The Downside To Being Tidy: An Honest Mistake

In the photo above you’ll see what remains of a formerly square clear plastic drawer divider after it has been run through the electric dishwasher on the top rack.

I got it in my head to wash said formerly square clear plastic drawer divider because I was in the process of being tidy.  I was cleaning out the junk drawer in the kitchen and the divider was dirty.

I tossed the drawer divider into the dishwasher without a second thought.  It never dawned on me to find out if it was dishwasher safe.

It is not. Case in point.

Still, when I pulled the formerly square clear plastic drawer divider out of the dishwasher, I didn’t swear or berate myself for my mistake. Nope, no negative self-talk here.

Instead, channeling my late mellow mother, a history teacher with a quiet sense of humor, I said with a hat tip to President Harry Truman, this just goes to prove that:

“If you can’t stand the heat, get out of the dishwasher.”

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QUESTIONS OF THE DAY

Have you ever melted anything in the dishwasher?

What’s the last thing your good intentions accidentally destroyed?

Do you have a junk drawer?

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What The Sheriff Saw: A Story About Yours Truly Doing Her Gardening Chores

I want to tell you what happened. I didn’t quite understand what really happened as it happened and it was only after Zen-Den gently walked me to an epiphany that I got what happened.

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• • •

THE OTHER MORNING AROUND 9:00 a.m. I decided to water the planters that are on the stoop in front of the house by the front door. I do this using an old Rubbermaid aqua-colored 2 1/4 quarts plastic pitcher whose white lid I lost decades ago.

As I was watering these planters I looked over in the bushes to where we have a medium-sized concrete urn that holds a spike plant. Because it’s been more dry around here than usual the poor spike looked droopy, so I got more water in my repurposed pitcher, now watering can, and stepped into our bushes in front of the windows in front of the house to water the thirsty plant.

I probably should add at this point that I was wearing Stewart plaid flannel jammies, a bright pink fleece jacket, dark teal suede house slippers, and had my curly mess of graying blonde hair pulled up, with a neon orange elastic band, into an off-kilter pineapple-style ponytail on top of my head.

Oh, and I was wearing dark glasses because it was sunny outside.

• • •

THERE’S BEEN A CHIPMUNK hanging around the front of the house all summer and as I was watering the spike I saw it scurry by me on its way to the other side of the front of the house. I do not like the damage that chipmunks can cause so I stopped watering and glared at the little rodent to see where it was going.

And, of course, I yelled a few random death threats at it.

As one does.

Suddenly I had a strange feeling and realized I was not alone. That out on the street in a large black SUV someone was watching me as I stood there.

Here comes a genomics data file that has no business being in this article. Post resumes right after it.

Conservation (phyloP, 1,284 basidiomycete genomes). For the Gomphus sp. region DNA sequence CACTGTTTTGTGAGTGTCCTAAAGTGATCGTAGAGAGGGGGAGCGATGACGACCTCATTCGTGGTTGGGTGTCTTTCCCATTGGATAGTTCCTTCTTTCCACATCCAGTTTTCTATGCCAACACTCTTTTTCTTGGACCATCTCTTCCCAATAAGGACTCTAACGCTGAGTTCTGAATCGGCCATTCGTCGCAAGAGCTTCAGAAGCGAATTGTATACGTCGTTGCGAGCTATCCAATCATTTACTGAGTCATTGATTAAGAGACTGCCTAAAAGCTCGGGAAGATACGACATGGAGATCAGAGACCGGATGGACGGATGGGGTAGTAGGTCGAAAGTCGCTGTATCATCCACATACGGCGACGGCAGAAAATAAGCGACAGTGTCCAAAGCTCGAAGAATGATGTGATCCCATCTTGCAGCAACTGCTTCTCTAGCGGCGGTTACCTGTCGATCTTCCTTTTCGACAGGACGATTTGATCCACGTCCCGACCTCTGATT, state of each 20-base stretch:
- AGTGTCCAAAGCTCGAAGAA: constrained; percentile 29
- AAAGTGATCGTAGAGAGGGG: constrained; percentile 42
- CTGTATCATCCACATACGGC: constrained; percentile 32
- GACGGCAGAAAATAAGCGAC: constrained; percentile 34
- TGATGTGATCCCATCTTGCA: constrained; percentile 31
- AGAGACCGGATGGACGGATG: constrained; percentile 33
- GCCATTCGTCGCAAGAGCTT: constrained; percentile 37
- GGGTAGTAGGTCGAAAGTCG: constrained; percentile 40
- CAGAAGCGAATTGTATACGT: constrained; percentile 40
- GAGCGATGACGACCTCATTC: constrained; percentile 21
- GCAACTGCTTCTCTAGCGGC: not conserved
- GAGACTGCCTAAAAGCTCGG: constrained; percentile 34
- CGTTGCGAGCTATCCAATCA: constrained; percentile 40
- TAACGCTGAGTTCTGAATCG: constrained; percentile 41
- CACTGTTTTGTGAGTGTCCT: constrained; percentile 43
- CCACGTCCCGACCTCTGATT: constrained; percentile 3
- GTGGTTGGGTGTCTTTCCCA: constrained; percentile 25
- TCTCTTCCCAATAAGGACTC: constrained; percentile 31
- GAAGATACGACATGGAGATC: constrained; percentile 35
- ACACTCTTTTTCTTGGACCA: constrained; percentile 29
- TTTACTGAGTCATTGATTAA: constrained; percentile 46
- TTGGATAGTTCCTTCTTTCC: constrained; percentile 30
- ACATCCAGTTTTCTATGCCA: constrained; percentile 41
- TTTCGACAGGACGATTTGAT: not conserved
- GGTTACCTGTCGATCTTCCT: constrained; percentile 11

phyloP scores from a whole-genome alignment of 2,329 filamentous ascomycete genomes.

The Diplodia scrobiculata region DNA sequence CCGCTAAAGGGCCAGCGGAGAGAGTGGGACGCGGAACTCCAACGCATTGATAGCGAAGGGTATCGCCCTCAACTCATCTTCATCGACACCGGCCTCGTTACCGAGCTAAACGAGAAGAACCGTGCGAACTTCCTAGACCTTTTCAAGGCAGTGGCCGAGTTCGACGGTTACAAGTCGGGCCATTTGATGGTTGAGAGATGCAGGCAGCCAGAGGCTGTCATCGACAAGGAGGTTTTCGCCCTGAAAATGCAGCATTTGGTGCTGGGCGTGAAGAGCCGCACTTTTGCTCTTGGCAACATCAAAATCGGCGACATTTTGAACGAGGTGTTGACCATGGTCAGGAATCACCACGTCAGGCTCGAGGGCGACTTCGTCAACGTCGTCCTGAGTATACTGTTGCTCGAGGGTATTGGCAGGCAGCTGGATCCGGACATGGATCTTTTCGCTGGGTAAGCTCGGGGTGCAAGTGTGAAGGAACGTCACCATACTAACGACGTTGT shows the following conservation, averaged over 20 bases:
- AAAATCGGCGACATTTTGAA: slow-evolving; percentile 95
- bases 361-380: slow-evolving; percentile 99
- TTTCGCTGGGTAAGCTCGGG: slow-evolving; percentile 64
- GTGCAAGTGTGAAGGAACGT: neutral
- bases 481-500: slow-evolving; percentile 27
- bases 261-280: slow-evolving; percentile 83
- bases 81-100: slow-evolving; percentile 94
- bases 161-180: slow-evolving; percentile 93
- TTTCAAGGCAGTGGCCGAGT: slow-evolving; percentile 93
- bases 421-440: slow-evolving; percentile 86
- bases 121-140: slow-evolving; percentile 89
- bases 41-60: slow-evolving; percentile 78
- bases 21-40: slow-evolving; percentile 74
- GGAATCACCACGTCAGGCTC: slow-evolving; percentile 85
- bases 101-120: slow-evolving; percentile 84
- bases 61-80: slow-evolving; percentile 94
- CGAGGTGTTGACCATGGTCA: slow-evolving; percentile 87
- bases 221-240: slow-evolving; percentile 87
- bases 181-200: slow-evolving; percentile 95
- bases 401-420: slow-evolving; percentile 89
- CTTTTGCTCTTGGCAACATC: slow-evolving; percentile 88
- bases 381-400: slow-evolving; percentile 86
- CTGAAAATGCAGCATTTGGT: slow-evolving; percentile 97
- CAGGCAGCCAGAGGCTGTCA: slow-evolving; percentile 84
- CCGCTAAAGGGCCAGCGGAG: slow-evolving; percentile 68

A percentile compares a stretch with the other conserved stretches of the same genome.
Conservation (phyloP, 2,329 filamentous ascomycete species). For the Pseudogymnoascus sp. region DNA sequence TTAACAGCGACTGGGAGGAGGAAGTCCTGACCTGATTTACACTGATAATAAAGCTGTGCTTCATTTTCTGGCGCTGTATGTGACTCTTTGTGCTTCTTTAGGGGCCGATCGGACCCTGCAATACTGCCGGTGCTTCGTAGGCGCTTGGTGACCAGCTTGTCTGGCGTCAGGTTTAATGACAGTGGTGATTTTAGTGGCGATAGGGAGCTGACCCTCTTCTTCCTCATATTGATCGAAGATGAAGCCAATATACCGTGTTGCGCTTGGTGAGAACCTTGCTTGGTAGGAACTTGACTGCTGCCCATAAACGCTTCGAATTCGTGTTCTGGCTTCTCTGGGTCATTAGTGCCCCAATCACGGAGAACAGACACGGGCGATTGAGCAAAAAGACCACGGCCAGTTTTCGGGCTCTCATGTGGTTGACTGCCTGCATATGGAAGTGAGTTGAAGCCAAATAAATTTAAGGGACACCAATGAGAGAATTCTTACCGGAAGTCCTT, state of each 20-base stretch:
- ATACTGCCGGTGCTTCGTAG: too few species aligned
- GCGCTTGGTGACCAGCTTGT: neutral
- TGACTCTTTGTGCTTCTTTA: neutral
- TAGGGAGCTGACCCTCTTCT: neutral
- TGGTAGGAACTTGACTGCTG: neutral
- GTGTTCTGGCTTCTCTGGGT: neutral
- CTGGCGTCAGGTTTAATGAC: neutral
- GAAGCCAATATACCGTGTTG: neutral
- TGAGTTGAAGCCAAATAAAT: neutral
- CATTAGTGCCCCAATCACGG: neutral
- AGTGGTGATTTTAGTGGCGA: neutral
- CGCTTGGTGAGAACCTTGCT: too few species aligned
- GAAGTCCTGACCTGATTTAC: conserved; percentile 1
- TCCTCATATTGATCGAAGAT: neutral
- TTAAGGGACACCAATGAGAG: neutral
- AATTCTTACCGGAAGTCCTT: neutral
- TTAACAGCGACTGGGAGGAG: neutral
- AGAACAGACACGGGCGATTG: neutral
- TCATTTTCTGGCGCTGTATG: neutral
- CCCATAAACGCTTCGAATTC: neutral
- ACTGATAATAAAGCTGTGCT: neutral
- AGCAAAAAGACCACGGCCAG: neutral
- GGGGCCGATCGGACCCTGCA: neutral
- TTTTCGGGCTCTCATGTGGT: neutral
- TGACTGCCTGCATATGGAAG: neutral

And who was this person watching me? A sheriff who had happened to notice me as he was driving by. He’d rolled down his passenger side window to get a closer look at me and when I saw him, he waved.

I smiled and waved back while holding up my repurposed pitcher, then started pouring water into the concrete urn to show him I belonged where I was. I wasn’t a burglar hiding in the bushes, I was just the lady of the house doing a chore.

He smiled back, nodded his head, rolled up the window, and went on his way.

• • •

LATER THAT NIGHT I told Z-D what had happened and how funny I thought it was that a sheriff thought I was a miscreant attempting to break into our house.

As if.

Zen-Den listened to my story and conclusion, then quietly suggested that what the sheriff thought he saw probably didn’t register with him as a burglary in progress.

Instead from the sheriff’s perspective what he saw was an addlepated gray-haired senior citizen, perhaps suffering from dementia and jibber-jabbering to herself, wandering around in the bushes in her nightclothes, seemingly confused, while carrying a random kitchen item with her.

And darn it to heck, Zen-Den is right. That’s exactly what the sheriff saw.

One-Liner Wednesday: He Might Not Be A Bird’s Best Friend

Zen-Den and I were opening snail mail while standing at the kitchen counter.  I’d received a calendar from the Audubon Society whose mission is “to protect birds and the places they need.”

I didn’t ask for this calendar, it was just there, mailed to me, specifically– like many calendars are this time of year.  Z-D doesn’t get unsolicited calendars like I do, but me? I got choices.

2020 will not go unnoticed.

Anyhow, Z-D glanced over to see what I was looking at.   He saw what I had in my hand and asked: “Are you a member of the Audubon Society?”

I said: “No. The calendar just came in the mail.”

He said: “Why?”

I said: “Because this is what happens in September. Unsolicited calendars appear like manna from heaven.”

He said: “What’s the calendar look like?”

I started to show him the Audubon calendar, holding up each page that features a different endangered bird.  I thought he might like to see them.

However after three bird photos he cut me off saying:

“OK, I get it. You got a free calendar with pictures of birds not fat enough to eat. Lucky you.”

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This is the brainchild of Linda G. Hill. Click on the badge to learn more & to connect with other bloggers who are doing #1LinerWeds this week.

Rambling Thoughts That’ll Light No One’s Way, Yet Here They Are

THIS IS ONE OF THOSE LONG WEEKS when I’ve been doing things, but haven’t felt very good.  My stomach kind of hurts, no specific reason.  My ancient old knees hurt, no specific reason.

My head hurts, courtesy of seasonal allergies.  My eyes are an itchy mess because of those same allergies.  And I’ve been sneezing.